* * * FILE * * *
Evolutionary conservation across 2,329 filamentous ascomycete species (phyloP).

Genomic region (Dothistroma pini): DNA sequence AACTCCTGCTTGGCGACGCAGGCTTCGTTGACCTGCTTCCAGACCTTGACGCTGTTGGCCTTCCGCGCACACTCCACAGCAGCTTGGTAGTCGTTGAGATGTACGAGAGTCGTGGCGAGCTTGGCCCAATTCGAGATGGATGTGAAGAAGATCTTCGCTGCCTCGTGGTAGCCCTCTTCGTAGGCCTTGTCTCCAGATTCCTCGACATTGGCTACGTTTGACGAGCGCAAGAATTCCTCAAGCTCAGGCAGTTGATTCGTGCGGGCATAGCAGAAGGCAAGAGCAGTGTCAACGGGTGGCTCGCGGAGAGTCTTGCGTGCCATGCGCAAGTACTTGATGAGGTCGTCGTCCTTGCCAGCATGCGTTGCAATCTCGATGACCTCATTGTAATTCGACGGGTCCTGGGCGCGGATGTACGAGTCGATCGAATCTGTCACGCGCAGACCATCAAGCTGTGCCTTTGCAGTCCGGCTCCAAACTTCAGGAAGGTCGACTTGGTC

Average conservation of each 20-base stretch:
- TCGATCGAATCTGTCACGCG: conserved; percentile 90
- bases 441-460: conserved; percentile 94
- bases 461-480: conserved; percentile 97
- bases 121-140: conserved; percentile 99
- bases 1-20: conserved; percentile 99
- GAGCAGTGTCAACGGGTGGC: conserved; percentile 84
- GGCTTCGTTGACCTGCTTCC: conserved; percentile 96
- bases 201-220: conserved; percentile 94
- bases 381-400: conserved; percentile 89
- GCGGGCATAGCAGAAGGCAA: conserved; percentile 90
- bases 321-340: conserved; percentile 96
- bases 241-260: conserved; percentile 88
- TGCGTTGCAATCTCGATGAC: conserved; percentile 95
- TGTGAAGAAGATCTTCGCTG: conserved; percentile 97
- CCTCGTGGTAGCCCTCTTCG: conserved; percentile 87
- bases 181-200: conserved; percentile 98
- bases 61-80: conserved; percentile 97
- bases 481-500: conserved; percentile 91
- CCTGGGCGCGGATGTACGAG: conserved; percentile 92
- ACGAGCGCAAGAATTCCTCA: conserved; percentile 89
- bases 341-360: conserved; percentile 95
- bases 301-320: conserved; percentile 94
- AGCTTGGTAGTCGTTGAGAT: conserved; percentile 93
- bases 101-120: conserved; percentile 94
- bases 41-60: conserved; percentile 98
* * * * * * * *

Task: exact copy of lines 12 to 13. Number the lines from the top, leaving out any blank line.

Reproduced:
- bases 381-400: conserved; percentile 89
- GCGGGCATAGCAGAAGGCAA: conserved; percentile 90